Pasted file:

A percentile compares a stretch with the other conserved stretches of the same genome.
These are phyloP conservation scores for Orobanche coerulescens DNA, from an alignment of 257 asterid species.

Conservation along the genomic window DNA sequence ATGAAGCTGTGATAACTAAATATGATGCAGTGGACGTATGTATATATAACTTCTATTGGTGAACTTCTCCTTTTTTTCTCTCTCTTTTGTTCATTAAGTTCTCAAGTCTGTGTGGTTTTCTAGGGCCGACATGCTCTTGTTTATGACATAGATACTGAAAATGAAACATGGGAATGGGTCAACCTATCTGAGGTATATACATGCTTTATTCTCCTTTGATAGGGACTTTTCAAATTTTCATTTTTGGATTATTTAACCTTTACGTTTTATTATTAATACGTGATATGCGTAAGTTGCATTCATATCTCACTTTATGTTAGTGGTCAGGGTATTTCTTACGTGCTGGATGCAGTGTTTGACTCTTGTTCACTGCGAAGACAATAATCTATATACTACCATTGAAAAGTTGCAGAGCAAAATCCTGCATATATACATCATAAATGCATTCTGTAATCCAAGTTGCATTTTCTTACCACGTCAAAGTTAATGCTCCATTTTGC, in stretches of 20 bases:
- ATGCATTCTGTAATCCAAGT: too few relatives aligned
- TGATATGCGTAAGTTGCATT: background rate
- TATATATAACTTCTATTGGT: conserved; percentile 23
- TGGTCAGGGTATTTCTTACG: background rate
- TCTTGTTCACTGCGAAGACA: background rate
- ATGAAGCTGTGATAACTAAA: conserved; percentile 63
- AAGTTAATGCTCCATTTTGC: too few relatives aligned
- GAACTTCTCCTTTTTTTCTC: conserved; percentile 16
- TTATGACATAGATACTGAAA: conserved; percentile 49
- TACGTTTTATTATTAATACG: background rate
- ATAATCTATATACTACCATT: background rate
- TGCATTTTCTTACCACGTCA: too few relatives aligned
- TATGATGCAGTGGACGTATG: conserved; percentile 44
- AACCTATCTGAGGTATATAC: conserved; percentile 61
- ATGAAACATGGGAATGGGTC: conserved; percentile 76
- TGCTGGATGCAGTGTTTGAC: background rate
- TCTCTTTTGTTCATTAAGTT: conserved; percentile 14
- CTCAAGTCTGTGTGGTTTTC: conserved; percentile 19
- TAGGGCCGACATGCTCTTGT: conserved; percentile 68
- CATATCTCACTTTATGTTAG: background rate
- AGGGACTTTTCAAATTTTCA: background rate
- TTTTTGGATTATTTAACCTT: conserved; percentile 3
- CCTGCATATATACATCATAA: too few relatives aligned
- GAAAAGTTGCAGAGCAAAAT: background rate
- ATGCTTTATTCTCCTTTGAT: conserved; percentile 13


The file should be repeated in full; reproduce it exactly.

A percentile compares a stretch with the other conserved stretches of the same genome.
These are phyloP conservation scores for Orobanche coerulescens DNA, from an alignment of 257 asterid species.

Conservation along the genomic window DNA sequence ATGAAGCTGTGATAACTAAATATGATGCAGTGGACGTATGTATATATAACTTCTATTGGTGAACTTCTCCTTTTTTTCTCTCTCTTTTGTTCATTAAGTTCTCAAGTCTGTGTGGTTTTCTAGGGCCGACATGCTCTTGTTTATGACATAGATACTGAAAATGAAACATGGGAATGGGTCAACCTATCTGAGGTATATACATGCTTTATTCTCCTTTGATAGGGACTTTTCAAATTTTCATTTTTGGATTATTTAACCTTTACGTTTTATTATTAATACGTGATATGCGTAAGTTGCATTCATATCTCACTTTATGTTAGTGGTCAGGGTATTTCTTACGTGCTGGATGCAGTGTTTGACTCTTGTTCACTGCGAAGACAATAATCTATATACTACCATTGAAAAGTTGCAGAGCAAAATCCTGCATATATACATCATAAATGCATTCTGTAATCCAAGTTGCATTTTCTTACCACGTCAAAGTTAATGCTCCATTTTGC, in stretches of 20 bases:
- ATGCATTCTGTAATCCAAGT: too few relatives aligned
- TGATATGCGTAAGTTGCATT: background rate
- TATATATAACTTCTATTGGT: conserved; percentile 23
- TGGTCAGGGTATTTCTTACG: background rate
- TCTTGTTCACTGCGAAGACA: background rate
- ATGAAGCTGTGATAACTAAA: conserved; percentile 63
- AAGTTAATGCTCCATTTTGC: too few relatives aligned
- GAACTTCTCCTTTTTTTCTC: conserved; percentile 16
- TTATGACATAGATACTGAAA: conserved; percentile 49
- TACGTTTTATTATTAATACG: background rate
- ATAATCTATATACTACCATT: background rate
- TGCATTTTCTTACCACGTCA: too few relatives aligned
- TATGATGCAGTGGACGTATG: conserved; percentile 44
- AACCTATCTGAGGTATATAC: conserved; percentile 61
- ATGAAACATGGGAATGGGTC: conserved; percentile 76
- TGCTGGATGCAGTGTTTGAC: background rate
- TCTCTTTTGTTCATTAAGTT: conserved; percentile 14
- CTCAAGTCTGTGTGGTTTTC: conserved; percentile 19
- TAGGGCCGACATGCTCTTGT: conserved; percentile 68
- CATATCTCACTTTATGTTAG: background rate
- AGGGACTTTTCAAATTTTCA: background rate
- TTTTTGGATTATTTAACCTT: conserved; percentile 3
- CCTGCATATATACATCATAA: too few relatives aligned
- GAAAAGTTGCAGAGCAAAAT: background rate
- ATGCTTTATTCTCCTTTGAT: conserved; percentile 13